By: RACHEL EPSTEIN ‘18
If you went through Panhellenic sorority recruitment last week then you may have noticed the slogan stamped to the traditional t-shirt that all potential new members wore on the first night. “No matter the letters, we’re all tied together.” You may have read and smirked at the clever rhyme scheme intended to create an impression of oneness and unity.
But is this cohesion truly a reflection in Greek life or on our campus as a whole? Rivalries happen as a result of a pre-patterned dependence on stereotypes. I’d argue that they’re perpetuated in the Greek community even more than in high school, which makes no sense to me because with the amount of passion that goes into social justice issues at this institution, women should be lifting each other up more than tearing their Panhellenic sisters down. I’d argue, however, that this isn’t the case. Instead Greek women buy into these stereotypes as an additional piece of identity. This needs to change.
I’d be naive to think it’s just the women, though, who dish out the nastiness of stereotypes and cruelty on anonymous sources like YikYak and GreekRank. It must be men too, which begs the question: why do members of this campus feel the need to hyper-sexualize, degrade and stereotype women in such a way that both demeans them and shines the most negative spotlight on Greek life in general.
I don’t have an answer for how to destroy stereotypes or degradation, and I would never assume to be the absolute authority on who exactly uses anonymous forums to do so. Still, I will say that I think these issues surrounding Panhellenic stereotypes need to change, starting from the ground up.
When a first-year asks what the sorority stereotypes are on campus, we, as a community, need to have the strength and volition to say that our peers are worth more than a stereotype. For my fellow Greek women, we need to be able to stand tall and tell them with confidence how much we love our sisters, and that every sorority makes a different aspect of campus more fulfilling to their women. I genuinely believe taking the word stereotype out of the equation completely and speaking from the heart when asked about Greek life at Denison, will strengthen the values on this hill.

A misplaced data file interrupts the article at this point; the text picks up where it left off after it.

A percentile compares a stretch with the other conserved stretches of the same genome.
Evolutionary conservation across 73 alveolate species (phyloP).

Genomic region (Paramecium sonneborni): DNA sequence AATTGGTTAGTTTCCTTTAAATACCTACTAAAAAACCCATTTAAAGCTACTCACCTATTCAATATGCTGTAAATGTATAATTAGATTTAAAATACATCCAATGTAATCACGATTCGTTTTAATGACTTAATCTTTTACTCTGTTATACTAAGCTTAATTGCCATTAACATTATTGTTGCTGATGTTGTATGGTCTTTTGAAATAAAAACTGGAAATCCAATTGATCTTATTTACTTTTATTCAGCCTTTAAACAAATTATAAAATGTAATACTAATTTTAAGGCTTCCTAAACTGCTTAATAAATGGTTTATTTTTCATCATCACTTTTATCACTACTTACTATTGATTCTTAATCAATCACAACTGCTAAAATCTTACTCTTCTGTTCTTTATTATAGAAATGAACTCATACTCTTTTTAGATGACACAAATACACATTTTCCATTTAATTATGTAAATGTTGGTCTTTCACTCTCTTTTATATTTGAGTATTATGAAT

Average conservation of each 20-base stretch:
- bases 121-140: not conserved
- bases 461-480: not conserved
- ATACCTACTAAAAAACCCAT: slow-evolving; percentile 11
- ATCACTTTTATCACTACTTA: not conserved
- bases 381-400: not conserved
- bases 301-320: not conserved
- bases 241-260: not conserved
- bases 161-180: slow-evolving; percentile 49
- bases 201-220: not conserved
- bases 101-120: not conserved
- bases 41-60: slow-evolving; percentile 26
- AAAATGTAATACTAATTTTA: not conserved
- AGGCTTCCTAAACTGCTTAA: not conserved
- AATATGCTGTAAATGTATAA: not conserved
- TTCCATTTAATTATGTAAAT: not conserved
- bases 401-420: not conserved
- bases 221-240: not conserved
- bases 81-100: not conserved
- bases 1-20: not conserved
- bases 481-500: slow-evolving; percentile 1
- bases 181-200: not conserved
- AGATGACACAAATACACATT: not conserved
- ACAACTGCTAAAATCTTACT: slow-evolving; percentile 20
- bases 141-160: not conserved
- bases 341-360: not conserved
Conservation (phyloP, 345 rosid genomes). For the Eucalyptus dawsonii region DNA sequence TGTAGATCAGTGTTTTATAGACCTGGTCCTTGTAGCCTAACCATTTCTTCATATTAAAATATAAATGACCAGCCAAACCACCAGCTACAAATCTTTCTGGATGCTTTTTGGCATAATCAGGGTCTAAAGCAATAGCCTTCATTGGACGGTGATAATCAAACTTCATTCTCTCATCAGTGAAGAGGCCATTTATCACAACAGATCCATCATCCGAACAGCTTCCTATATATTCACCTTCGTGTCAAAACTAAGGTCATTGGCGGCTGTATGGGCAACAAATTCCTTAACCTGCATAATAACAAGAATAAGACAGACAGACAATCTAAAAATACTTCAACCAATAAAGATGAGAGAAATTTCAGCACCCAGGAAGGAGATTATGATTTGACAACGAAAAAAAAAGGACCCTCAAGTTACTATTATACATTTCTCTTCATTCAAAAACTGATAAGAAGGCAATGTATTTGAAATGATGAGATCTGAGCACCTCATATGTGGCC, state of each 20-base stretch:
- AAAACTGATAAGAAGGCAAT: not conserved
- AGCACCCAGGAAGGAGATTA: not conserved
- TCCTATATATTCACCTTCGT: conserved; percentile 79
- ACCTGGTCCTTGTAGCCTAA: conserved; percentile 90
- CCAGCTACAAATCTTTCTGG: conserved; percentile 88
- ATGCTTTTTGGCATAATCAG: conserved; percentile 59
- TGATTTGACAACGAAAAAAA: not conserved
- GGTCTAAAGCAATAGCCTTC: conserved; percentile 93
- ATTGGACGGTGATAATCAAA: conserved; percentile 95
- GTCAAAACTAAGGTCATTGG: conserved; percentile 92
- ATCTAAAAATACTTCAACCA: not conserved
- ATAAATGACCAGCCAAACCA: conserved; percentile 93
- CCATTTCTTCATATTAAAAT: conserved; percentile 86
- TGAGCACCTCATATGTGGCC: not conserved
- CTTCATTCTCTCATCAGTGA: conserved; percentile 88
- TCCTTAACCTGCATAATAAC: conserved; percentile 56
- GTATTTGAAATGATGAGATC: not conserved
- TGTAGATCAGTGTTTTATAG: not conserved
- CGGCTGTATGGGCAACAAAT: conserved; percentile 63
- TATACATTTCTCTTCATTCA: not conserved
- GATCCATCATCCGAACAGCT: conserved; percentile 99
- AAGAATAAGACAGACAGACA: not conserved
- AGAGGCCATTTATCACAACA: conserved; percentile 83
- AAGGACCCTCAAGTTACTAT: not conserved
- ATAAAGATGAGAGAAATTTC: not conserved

When my sisters and I put on an event in Slayter this past semester we were approached by a female faculty member who asked us, with little to no reservation, what our sorority stereotype was on campus. Taken aback I stuttered a response to her question. When she walked away, I immediately regretted what I had done.
I partook in the stereotype of my sisterhood that I knew wasn’t true. My regret was deeply rooted in the fact that I knew her question was wrong, but that I didn’t have the gall to set the story straight.
To all the women who were welcomed into new homes away from home this weekend: congratulations. I hope you take the opportunity to learn your sisters from the inside out so that you can bring the Panhellenic community up and never help tear it down.